Imagine your son or daughter when told to clean a bedroom. Joseph does not try to tell God (or the angel), “Do I have to? But I told the guys I’d meet them,” much less, “This is crazy! How am I supposed to believe this?” Not a word; just action. Perhaps silence was an important part of Joseph’s spirituality. Perhaps it was silence that left him truly open to hearing what God was telling him: the silence of prayer, the silence of reflection. We all need more silence in our lives: less electronic distraction, less gossipy conversation, more room for God’s angel to speak to us.
Let us also note this about what St. Matthew tells us today: as he does elsewhere in his Gospel, he brings out how this or that action “fulfills the prophets” (Matthew 2:15,23). Matthew is seeing this by looking back at what happened and matching events against the Scriptures. We would not say that Joseph consulted the Scriptures in advance. But we would say there is a correlation between his choices, his actions, and the divine plan revealed in the Scriptures.
The lesson for us in the 21st Century is to read, study, reflect on, pray over the Scriptures, the revealed Word of God, and try to discern what choices and what actions God would have us do, so that our lives may be in accord with His plan for us, so that, years from now, we might be able to look back and see how we fulfilled what He had mind. Joseph’s obedience was the salvation of the Infant Jesus. Our obedience to God’s Word is the key to our salvation.
The Holy Family of Nazareth, Jesus, Mary, and Joseph, are put before us by the Church this weekend as a model for our families. We call them “The Holy Family” but that does not mean that they did not have problems. Just as every family has to face and endure problems and overcome them, or to put it another way, has to carry a cross, so also The Holy Family had to carry crosses. Their many crosses come to mind as we read the Scriptures.
We can easily imagine how misunderstood both Mary and Joseph must have been when Mary conceived Jesus through the Holy Spirit. Their story would never be believed. Even Mary herself had it very rough early in the pregnancy when Joseph was planning to divorce her before the angel intervened in a dream. When the time for Jesus’ delivery came it took place in an animals’ shelter since Bethlehem was already so crowded. Then the Family had to flee to Egypt as refugees because Jesus’ life was in danger due to Herod, in much the same way as refugees from war-torn countries are now entering many western countries.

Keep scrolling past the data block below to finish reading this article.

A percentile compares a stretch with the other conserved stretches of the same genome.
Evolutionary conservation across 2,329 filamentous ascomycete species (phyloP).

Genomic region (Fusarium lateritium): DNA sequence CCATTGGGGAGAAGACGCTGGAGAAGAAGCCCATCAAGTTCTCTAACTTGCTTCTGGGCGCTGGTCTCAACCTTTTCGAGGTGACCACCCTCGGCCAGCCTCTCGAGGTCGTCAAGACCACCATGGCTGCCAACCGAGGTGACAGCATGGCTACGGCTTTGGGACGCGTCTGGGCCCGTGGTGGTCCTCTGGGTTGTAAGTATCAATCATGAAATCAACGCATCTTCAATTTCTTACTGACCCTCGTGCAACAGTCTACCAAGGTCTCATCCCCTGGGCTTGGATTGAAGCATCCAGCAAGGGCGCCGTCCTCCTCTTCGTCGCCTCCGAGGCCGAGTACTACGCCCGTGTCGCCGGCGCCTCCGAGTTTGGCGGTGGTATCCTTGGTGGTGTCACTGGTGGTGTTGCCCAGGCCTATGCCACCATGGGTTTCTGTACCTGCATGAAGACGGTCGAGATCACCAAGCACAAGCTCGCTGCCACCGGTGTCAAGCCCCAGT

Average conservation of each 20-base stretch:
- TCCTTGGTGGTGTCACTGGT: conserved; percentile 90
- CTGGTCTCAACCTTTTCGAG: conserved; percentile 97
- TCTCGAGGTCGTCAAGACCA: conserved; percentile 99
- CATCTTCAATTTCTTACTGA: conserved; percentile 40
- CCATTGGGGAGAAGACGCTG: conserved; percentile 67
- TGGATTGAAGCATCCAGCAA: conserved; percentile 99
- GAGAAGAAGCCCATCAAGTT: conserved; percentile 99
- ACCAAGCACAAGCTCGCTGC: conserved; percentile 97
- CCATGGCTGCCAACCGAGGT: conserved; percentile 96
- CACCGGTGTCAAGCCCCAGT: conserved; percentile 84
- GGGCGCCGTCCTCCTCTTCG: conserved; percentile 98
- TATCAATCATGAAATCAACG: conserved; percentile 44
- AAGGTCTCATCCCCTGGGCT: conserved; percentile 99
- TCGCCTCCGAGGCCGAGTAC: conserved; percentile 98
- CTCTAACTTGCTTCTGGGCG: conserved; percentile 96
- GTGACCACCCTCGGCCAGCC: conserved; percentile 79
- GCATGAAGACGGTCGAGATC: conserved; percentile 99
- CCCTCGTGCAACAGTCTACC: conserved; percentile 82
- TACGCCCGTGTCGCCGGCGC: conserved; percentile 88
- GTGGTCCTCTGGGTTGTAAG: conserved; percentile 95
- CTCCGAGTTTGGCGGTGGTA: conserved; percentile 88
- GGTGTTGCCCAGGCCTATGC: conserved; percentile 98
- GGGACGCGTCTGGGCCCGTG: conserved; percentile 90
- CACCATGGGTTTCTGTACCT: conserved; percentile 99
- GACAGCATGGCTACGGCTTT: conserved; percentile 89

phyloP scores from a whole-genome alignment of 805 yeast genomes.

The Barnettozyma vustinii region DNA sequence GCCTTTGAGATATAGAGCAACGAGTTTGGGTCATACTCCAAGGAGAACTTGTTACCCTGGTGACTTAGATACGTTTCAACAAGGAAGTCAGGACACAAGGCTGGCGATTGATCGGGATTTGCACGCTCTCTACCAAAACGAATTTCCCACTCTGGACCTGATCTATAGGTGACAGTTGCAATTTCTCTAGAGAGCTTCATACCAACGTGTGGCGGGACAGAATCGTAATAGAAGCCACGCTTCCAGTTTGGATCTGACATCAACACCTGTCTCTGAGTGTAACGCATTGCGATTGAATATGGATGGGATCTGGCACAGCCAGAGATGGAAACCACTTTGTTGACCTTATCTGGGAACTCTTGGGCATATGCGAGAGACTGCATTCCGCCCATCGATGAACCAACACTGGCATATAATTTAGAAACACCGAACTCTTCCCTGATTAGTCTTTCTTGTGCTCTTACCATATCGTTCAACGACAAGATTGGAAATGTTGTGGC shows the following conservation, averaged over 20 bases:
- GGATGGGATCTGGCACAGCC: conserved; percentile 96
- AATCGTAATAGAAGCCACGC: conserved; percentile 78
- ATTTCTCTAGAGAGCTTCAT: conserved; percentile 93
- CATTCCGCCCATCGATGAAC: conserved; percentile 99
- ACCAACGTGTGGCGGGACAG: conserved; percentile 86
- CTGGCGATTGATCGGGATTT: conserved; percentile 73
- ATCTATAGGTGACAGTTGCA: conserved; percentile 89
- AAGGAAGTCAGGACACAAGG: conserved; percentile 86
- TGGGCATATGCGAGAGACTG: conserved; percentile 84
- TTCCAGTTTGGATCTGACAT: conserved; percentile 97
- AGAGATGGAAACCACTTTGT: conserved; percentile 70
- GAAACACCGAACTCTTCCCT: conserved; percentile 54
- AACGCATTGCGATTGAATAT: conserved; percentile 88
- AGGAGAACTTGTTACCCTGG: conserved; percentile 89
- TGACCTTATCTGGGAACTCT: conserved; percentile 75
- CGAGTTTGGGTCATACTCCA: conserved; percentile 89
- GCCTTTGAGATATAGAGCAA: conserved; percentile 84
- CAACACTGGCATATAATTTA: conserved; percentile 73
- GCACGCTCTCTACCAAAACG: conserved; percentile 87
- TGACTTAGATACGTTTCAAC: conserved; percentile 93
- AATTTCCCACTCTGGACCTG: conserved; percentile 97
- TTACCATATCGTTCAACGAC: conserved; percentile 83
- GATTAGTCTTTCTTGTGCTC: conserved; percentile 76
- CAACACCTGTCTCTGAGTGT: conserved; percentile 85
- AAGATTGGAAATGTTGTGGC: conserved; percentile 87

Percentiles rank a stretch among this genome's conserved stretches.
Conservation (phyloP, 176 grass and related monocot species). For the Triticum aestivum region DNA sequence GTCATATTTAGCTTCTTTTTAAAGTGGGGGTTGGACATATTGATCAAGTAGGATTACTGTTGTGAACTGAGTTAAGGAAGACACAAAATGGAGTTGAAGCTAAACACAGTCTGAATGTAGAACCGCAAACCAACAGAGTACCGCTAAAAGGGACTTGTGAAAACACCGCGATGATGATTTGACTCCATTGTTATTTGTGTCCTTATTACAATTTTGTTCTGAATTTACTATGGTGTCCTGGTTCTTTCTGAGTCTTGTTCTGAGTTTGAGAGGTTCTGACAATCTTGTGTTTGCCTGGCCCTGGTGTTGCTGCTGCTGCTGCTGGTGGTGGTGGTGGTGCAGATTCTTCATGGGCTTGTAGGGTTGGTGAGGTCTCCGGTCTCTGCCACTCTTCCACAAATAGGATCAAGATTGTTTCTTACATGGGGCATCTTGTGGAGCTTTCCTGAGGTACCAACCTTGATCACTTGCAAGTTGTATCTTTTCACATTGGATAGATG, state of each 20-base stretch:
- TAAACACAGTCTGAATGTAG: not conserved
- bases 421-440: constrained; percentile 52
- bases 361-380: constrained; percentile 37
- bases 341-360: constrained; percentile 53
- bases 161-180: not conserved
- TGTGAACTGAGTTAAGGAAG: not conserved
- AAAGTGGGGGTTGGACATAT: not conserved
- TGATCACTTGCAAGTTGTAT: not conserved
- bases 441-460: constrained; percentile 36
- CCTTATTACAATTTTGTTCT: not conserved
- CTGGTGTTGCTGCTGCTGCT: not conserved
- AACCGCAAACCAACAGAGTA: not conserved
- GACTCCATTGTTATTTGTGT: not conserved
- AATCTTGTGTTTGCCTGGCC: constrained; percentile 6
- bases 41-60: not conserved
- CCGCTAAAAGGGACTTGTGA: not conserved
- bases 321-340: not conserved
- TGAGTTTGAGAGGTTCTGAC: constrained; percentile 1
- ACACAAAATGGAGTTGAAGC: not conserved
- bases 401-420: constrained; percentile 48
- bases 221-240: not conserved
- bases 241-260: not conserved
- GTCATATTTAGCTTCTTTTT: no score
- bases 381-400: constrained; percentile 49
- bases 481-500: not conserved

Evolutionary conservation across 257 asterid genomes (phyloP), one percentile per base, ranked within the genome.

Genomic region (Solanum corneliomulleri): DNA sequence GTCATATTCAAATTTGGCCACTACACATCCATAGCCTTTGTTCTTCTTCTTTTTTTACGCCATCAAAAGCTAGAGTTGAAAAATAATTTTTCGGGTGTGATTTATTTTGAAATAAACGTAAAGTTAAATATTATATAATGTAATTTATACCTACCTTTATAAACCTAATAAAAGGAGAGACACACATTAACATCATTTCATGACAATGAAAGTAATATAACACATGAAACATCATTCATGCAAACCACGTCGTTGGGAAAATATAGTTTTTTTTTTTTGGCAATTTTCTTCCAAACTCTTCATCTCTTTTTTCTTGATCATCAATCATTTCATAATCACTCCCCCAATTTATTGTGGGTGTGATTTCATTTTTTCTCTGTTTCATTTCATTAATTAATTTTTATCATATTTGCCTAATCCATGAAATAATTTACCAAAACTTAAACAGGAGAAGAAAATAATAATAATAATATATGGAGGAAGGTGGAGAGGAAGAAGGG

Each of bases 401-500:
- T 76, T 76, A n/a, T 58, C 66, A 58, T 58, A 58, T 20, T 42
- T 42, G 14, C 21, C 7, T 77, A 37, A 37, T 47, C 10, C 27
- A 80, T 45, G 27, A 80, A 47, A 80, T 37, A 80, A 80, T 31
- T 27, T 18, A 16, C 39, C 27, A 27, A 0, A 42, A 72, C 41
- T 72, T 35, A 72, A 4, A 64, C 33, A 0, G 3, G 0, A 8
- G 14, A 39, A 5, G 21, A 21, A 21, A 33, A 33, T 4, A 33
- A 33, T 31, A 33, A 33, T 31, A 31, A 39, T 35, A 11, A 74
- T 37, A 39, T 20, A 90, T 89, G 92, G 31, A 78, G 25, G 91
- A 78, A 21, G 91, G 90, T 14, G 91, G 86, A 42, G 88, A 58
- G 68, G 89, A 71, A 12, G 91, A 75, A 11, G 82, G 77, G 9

Mary and Joseph suffered the awful experience of losing Jesus for three days when He was twelve years old and the only satisfaction they got from Him was that He had to be about His Father’s business.
After the family’s flight to Egypt and their return to Nazareth, we do not hear of Joseph anymore, so we presume that before Jesus began His public ministry in Galilee Joseph had died, the Holy Family suffering the greatest pain of all families, the pain of bereavement and separation through death.
Jesus’ public ministry must have taken its toll on Mary. Simeon had predicted in the Temple that a sword of sorrow would pierce Mary’s soul. We can imagine one such occasion, as we read in Mark 3:21 that when Jesus returned to Nazareth one day His relatives came to take Him by force, convinced that He was out of His mind. Not a very pleasant experience for any family, no matter how holy.
There was also the pain caused by the rhyme made up about Jesus: “Behold a glutton and a drunkard, a friend of tax-collectors and sinners” (Luke 7:34).
And there was the growing hostility to Jesus by the Jewish authorities that must have caused huge pain to both Mary and Jesus, especially as it became increasingly obvious that Jesus would have to pay for His mission by dying.
The saddest moment of all came when Mary watched Her Son die on the Cross. No parent should ever have to suffer the death of a child, especially in such violent circumstances. What parent expects their children to die before them? When a child dies, every parent understands and empathizes with the pain, sorrow, and grief that Mary experienced when she watched as her Son was nailed to and died upon the Cross in agony.